Vizio wants to take 4K living room entertainment mainstream, and it starts by offering a new line of Ultra HD LED smart televisions that start at less than $1,000.
The 50-inch P-Series 4K TV from Vizio is available for $999.99, a price much lower than most other 4K displays on the market. The TV was first unveiled at this year's Consumer Electronics Show in January, along with four other models in the P-Series line: the $1,399.99 55-inch, the $1,699.99 60-inch, the $2,199.99 65-inch, and the $2,499.99 70-inch.
A $1,000 TV may seem too expensive for some, but Vizio's price tags effectively undercut those offered by its bigger rivals Samsung and LG, whose prices for their own 50-inch 4K TVs hover around $1,500. And in the 4K display sector where some of the most expensive models can command a price as high as $20,000, that $1,000 price on Vizio's latest offering is a bargain.
And while slashing down prices to attract a bigger market usually means scrimping on the bells and whistles, this is not the case for Vizio, which included a lot of perks to all its P-Series televisions. Prominent among these features is full-array backlight panels with local dimming, which is normally preserved for only the top-of-the-line models with astronomical price tags. The 70-inch P-Series TV has 72 dimming zones, while all the rest; including the entry-level 50-inch 4K TV has 64. This helps the LED achieve the near-perfect picture quality seen in OLED screens by eliminating light bleed to the sides of the screen and ensuring uniformity of brightness across the display.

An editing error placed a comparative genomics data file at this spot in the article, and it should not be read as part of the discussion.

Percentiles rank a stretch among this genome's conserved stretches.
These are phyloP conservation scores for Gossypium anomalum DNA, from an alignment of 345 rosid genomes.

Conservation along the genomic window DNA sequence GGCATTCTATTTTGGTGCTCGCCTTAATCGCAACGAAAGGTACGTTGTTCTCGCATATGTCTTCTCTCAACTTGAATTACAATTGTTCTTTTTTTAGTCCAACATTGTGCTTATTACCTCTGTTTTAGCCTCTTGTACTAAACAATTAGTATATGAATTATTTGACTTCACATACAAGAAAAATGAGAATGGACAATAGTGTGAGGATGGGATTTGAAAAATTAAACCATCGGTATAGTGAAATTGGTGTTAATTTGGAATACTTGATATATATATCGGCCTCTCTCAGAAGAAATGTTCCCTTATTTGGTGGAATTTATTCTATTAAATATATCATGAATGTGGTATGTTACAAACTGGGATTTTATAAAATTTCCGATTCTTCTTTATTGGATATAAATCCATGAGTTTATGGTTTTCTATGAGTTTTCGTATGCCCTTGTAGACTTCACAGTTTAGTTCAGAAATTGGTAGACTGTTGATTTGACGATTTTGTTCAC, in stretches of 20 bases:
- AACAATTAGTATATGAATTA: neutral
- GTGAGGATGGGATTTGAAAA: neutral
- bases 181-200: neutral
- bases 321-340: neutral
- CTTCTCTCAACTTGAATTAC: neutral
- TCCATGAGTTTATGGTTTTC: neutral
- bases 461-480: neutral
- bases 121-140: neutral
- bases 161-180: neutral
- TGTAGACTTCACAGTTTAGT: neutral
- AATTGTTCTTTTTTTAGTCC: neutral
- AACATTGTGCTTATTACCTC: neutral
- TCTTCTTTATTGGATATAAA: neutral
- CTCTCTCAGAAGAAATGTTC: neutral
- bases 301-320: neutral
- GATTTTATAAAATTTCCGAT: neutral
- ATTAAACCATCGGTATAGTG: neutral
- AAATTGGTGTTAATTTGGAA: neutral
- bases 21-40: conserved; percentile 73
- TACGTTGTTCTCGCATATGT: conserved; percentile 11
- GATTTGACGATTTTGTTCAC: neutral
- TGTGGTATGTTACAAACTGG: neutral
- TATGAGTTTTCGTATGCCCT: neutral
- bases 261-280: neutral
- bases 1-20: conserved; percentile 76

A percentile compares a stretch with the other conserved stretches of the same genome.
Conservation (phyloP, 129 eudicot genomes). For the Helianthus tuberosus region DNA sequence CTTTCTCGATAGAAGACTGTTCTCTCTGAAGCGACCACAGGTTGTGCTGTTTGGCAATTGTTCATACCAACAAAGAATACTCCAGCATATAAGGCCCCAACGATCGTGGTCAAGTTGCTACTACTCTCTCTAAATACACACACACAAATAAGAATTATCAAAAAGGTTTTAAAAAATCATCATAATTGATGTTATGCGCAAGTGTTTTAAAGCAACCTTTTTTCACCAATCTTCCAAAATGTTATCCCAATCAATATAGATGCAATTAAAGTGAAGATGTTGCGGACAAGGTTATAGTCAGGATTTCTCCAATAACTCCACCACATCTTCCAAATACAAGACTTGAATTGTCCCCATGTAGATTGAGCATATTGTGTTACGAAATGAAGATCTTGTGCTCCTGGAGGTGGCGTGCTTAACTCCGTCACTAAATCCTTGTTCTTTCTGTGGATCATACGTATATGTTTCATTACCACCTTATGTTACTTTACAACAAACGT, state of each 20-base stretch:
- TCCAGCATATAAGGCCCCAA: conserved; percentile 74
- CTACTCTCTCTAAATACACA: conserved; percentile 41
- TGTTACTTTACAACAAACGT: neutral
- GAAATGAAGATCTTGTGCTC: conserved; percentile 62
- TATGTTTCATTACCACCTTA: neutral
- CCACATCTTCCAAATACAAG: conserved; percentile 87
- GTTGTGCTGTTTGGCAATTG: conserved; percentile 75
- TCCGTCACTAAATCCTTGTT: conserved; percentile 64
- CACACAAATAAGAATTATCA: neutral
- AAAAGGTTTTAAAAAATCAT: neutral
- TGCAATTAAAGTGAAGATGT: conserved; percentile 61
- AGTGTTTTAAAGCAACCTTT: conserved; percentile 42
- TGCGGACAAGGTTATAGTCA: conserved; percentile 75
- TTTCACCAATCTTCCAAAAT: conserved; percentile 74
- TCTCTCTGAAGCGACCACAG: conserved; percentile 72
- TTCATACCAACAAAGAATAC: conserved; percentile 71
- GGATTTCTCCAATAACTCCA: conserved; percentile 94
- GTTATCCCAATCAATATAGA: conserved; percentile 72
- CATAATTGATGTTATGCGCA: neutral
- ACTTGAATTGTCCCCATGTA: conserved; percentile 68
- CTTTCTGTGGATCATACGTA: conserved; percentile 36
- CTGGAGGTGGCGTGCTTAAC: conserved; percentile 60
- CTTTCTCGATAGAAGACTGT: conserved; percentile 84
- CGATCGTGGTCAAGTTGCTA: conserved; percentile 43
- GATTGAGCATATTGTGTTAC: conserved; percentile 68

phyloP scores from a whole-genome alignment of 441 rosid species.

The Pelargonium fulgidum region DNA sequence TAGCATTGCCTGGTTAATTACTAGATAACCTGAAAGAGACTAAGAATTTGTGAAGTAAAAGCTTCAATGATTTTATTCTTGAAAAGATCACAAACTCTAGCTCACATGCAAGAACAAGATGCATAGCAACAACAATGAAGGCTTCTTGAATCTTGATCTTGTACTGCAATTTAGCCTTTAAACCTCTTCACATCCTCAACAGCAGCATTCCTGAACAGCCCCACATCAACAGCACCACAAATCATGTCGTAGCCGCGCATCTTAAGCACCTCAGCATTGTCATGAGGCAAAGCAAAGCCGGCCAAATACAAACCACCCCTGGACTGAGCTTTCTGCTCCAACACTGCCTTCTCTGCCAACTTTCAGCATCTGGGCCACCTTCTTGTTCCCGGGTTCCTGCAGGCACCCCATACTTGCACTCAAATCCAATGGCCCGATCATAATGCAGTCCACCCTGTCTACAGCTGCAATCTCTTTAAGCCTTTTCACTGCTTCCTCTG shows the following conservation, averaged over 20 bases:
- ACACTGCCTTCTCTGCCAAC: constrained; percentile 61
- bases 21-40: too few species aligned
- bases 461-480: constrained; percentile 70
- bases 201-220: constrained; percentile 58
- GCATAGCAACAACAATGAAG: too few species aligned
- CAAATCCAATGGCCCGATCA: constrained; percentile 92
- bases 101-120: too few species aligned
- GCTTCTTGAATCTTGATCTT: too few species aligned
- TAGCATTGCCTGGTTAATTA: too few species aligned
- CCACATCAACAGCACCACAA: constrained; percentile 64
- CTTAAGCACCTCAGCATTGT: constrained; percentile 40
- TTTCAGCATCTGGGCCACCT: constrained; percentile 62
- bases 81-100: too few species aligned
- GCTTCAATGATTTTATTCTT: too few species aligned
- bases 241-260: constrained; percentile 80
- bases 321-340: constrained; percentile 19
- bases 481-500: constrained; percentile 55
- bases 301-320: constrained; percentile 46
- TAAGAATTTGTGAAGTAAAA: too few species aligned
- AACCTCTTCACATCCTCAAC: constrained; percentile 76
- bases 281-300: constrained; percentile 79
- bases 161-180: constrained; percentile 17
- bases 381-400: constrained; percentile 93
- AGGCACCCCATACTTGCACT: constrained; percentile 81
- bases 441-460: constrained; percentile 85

"Our P-Series collection offers an outstanding Ultra HD picture and performance," says Vizio chief technology officer Matt McRae. "The shift towards 4K has left consumers demanding new solutions that deliver the right innovations to enhance their viewing experience."
Also included is support for HDMI 2.0 for 4K resolution up to 60 frames per second and HDCP 2.2 support for compliance with digital rights management laws, giving the new TVs ability to play 4K Blu-ray discs when they become available. The TVs are also equipped with HEVC decoding for streaming 4K content from sites such as Netflix and Amazon Prime, although 4K content remains minimal for now.
4K displays, also known as Ultra HD, have a resolution of at least 3840 x 2160, compared to the 1920 x 1080 resolution offered by conventional high definition TVs. They have a higher contrast ratio and pack in a greater number of colors, resulting in a clear, more vivid viewing experience, although they also consume twice the power of HD TVs.